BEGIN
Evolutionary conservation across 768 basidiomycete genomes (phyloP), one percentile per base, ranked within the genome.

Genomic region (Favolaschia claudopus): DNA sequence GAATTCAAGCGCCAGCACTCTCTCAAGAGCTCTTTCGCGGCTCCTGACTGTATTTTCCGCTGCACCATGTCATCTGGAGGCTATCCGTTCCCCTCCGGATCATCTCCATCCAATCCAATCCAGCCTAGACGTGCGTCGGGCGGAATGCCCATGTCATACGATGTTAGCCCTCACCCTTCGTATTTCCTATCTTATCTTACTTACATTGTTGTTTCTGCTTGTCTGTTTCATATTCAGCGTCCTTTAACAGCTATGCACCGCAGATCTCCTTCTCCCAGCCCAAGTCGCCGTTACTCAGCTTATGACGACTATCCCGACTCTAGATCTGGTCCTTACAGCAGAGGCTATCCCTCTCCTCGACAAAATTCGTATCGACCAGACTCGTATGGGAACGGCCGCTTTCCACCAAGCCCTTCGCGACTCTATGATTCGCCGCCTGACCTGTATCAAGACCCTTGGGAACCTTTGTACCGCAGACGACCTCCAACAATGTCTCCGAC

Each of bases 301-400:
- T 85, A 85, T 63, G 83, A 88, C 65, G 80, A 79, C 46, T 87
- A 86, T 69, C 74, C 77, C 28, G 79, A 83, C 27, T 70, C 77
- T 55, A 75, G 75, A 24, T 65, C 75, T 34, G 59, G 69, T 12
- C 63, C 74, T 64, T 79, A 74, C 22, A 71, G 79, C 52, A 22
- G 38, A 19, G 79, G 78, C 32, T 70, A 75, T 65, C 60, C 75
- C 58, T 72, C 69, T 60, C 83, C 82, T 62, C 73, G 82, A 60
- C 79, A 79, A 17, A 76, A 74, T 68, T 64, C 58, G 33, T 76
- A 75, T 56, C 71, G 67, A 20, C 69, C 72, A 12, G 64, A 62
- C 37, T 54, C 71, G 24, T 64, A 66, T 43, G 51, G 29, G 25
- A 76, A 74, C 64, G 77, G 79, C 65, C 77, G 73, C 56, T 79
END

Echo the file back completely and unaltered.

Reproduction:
Evolutionary conservation across 768 basidiomycete genomes (phyloP), one percentile per base, ranked within the genome.

Genomic region (Favolaschia claudopus): DNA sequence GAATTCAAGCGCCAGCACTCTCTCAAGAGCTCTTTCGCGGCTCCTGACTGTATTTTCCGCTGCACCATGTCATCTGGAGGCTATCCGTTCCCCTCCGGATCATCTCCATCCAATCCAATCCAGCCTAGACGTGCGTCGGGCGGAATGCCCATGTCATACGATGTTAGCCCTCACCCTTCGTATTTCCTATCTTATCTTACTTACATTGTTGTTTCTGCTTGTCTGTTTCATATTCAGCGTCCTTTAACAGCTATGCACCGCAGATCTCCTTCTCCCAGCCCAAGTCGCCGTTACTCAGCTTATGACGACTATCCCGACTCTAGATCTGGTCCTTACAGCAGAGGCTATCCCTCTCCTCGACAAAATTCGTATCGACCAGACTCGTATGGGAACGGCCGCTTTCCACCAAGCCCTTCGCGACTCTATGATTCGCCGCCTGACCTGTATCAAGACCCTTGGGAACCTTTGTACCGCAGACGACCTCCAACAATGTCTCCGAC

Each of bases 301-400:
- T 85, A 85, T 63, G 83, A 88, C 65, G 80, A 79, C 46, T 87
- A 86, T 69, C 74, C 77, C 28, G 79, A 83, C 27, T 70, C 77
- T 55, A 75, G 75, A 24, T 65, C 75, T 34, G 59, G 69, T 12
- C 63, C 74, T 64, T 79, A 74, C 22, A 71, G 79, C 52, A 22
- G 38, A 19, G 79, G 78, C 32, T 70, A 75, T 65, C 60, C 75
- C 58, T 72, C 69, T 60, C 83, C 82, T 62, C 73, G 82, A 60
- C 79, A 79, A 17, A 76, A 74, T 68, T 64, C 58, G 33, T 76
- A 75, T 56, C 71, G 67, A 20, C 69, C 72, A 12, G 64, A 62
- C 37, T 54, C 71, G 24, T 64, A 66, T 43, G 51, G 29, G 25
- A 76, A 74, C 64, G 77, G 79, C 65, C 77, G 73, C 56, T 79